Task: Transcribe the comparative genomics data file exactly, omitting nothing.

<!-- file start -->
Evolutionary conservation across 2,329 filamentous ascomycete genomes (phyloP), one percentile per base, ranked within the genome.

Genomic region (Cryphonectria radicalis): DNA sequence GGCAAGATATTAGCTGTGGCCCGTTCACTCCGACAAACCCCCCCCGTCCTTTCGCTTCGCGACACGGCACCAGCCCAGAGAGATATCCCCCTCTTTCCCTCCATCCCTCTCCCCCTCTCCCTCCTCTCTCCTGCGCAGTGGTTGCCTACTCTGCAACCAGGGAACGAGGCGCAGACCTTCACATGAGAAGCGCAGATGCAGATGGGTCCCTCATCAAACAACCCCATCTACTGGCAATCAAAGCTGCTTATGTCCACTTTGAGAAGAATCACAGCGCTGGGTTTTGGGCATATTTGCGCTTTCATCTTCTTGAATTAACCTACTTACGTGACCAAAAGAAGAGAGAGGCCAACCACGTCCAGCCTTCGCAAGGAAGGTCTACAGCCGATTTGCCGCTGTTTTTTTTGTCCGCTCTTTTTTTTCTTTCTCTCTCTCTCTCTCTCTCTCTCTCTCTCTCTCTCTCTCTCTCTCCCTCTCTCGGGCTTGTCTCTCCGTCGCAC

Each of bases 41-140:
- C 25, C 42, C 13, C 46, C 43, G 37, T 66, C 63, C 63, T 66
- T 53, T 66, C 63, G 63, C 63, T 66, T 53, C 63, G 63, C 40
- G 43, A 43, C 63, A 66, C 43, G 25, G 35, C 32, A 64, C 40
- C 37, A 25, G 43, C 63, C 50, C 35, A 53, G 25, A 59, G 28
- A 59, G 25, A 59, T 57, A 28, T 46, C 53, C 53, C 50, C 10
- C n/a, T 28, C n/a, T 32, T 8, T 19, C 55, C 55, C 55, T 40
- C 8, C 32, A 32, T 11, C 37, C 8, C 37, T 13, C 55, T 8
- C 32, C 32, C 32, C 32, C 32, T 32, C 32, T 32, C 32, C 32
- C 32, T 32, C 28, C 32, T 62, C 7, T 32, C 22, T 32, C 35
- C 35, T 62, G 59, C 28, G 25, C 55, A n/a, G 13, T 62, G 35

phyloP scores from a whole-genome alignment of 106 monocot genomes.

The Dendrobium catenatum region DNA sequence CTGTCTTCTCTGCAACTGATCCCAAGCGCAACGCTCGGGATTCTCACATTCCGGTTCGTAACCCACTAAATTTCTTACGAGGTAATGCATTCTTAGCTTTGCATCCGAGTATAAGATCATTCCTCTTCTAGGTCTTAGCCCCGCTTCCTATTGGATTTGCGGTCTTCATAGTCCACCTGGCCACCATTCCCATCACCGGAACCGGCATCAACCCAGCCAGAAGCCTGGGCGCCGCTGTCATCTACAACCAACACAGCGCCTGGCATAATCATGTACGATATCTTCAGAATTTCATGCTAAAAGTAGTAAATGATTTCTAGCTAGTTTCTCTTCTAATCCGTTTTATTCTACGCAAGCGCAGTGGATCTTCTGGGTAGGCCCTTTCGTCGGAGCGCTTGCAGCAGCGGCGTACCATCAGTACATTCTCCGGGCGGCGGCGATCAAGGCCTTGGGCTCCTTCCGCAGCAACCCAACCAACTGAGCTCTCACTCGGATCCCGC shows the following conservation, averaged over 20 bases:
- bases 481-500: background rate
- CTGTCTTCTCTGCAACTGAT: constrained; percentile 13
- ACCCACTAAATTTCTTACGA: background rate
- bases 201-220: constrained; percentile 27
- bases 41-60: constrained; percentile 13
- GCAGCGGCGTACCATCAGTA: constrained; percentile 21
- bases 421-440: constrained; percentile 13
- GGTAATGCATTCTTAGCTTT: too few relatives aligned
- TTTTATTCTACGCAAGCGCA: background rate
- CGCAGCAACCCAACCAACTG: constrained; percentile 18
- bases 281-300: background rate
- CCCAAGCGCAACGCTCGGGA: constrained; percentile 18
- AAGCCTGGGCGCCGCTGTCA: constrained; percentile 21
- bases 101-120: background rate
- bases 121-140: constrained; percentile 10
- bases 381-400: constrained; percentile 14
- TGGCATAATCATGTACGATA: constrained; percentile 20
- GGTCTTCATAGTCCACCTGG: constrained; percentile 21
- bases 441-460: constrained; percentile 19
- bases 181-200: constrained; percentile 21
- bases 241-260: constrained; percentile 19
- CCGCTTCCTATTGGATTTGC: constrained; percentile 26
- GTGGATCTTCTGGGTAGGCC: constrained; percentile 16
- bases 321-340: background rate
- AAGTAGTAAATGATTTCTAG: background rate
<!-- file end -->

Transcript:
Evolutionary conservation across 2,329 filamentous ascomycete genomes (phyloP), one percentile per base, ranked within the genome.

Genomic region (Cryphonectria radicalis): DNA sequence GGCAAGATATTAGCTGTGGCCCGTTCACTCCGACAAACCCCCCCCGTCCTTTCGCTTCGCGACACGGCACCAGCCCAGAGAGATATCCCCCTCTTTCCCTCCATCCCTCTCCCCCTCTCCCTCCTCTCTCCTGCGCAGTGGTTGCCTACTCTGCAACCAGGGAACGAGGCGCAGACCTTCACATGAGAAGCGCAGATGCAGATGGGTCCCTCATCAAACAACCCCATCTACTGGCAATCAAAGCTGCTTATGTCCACTTTGAGAAGAATCACAGCGCTGGGTTTTGGGCATATTTGCGCTTTCATCTTCTTGAATTAACCTACTTACGTGACCAAAAGAAGAGAGAGGCCAACCACGTCCAGCCTTCGCAAGGAAGGTCTACAGCCGATTTGCCGCTGTTTTTTTTGTCCGCTCTTTTTTTTCTTTCTCTCTCTCTCTCTCTCTCTCTCTCTCTCTCTCTCTCTCTCTCTCCCTCTCTCGGGCTTGTCTCTCCGTCGCAC

Each of bases 41-140:
- C 25, C 42, C 13, C 46, C 43, G 37, T 66, C 63, C 63, T 66
- T 53, T 66, C 63, G 63, C 63, T 66, T 53, C 63, G 63, C 40
- G 43, A 43, C 63, A 66, C 43, G 25, G 35, C 32, A 64, C 40
- C 37, A 25, G 43, C 63, C 50, C 35, A 53, G 25, A 59, G 28
- A 59, G 25, A 59, T 57, A 28, T 46, C 53, C 53, C 50, C 10
- C n/a, T 28, C n/a, T 32, T 8, T 19, C 55, C 55, C 55, T 40
- C 8, C 32, A 32, T 11, C 37, C 8, C 37, T 13, C 55, T 8
- C 32, C 32, C 32, C 32, C 32, T 32, C 32, T 32, C 32, C 32
- C 32, T 32, C 28, C 32, T 62, C 7, T 32, C 22, T 32, C 35
- C 35, T 62, G 59, C 28, G 25, C 55, A n/a, G 13, T 62, G 35

phyloP scores from a whole-genome alignment of 106 monocot genomes.

The Dendrobium catenatum region DNA sequence CTGTCTTCTCTGCAACTGATCCCAAGCGCAACGCTCGGGATTCTCACATTCCGGTTCGTAACCCACTAAATTTCTTACGAGGTAATGCATTCTTAGCTTTGCATCCGAGTATAAGATCATTCCTCTTCTAGGTCTTAGCCCCGCTTCCTATTGGATTTGCGGTCTTCATAGTCCACCTGGCCACCATTCCCATCACCGGAACCGGCATCAACCCAGCCAGAAGCCTGGGCGCCGCTGTCATCTACAACCAACACAGCGCCTGGCATAATCATGTACGATATCTTCAGAATTTCATGCTAAAAGTAGTAAATGATTTCTAGCTAGTTTCTCTTCTAATCCGTTTTATTCTACGCAAGCGCAGTGGATCTTCTGGGTAGGCCCTTTCGTCGGAGCGCTTGCAGCAGCGGCGTACCATCAGTACATTCTCCGGGCGGCGGCGATCAAGGCCTTGGGCTCCTTCCGCAGCAACCCAACCAACTGAGCTCTCACTCGGATCCCGC shows the following conservation, averaged over 20 bases:
- bases 481-500: background rate
- CTGTCTTCTCTGCAACTGAT: constrained; percentile 13
- ACCCACTAAATTTCTTACGA: background rate
- bases 201-220: constrained; percentile 27
- bases 41-60: constrained; percentile 13
- GCAGCGGCGTACCATCAGTA: constrained; percentile 21
- bases 421-440: constrained; percentile 13
- GGTAATGCATTCTTAGCTTT: too few relatives aligned
- TTTTATTCTACGCAAGCGCA: background rate
- CGCAGCAACCCAACCAACTG: constrained; percentile 18
- bases 281-300: background rate
- CCCAAGCGCAACGCTCGGGA: constrained; percentile 18
- AAGCCTGGGCGCCGCTGTCA: constrained; percentile 21
- bases 101-120: background rate
- bases 121-140: constrained; percentile 10
- bases 381-400: constrained; percentile 14
- TGGCATAATCATGTACGATA: constrained; percentile 20
- GGTCTTCATAGTCCACCTGG: constrained; percentile 21
- bases 441-460: constrained; percentile 19
- bases 181-200: constrained; percentile 21
- bases 241-260: constrained; percentile 19
- CCGCTTCCTATTGGATTTGC: constrained; percentile 26
- GTGGATCTTCTGGGTAGGCC: constrained; percentile 16
- bases 321-340: background rate
- AAGTAGTAAATGATTTCTAG: background rate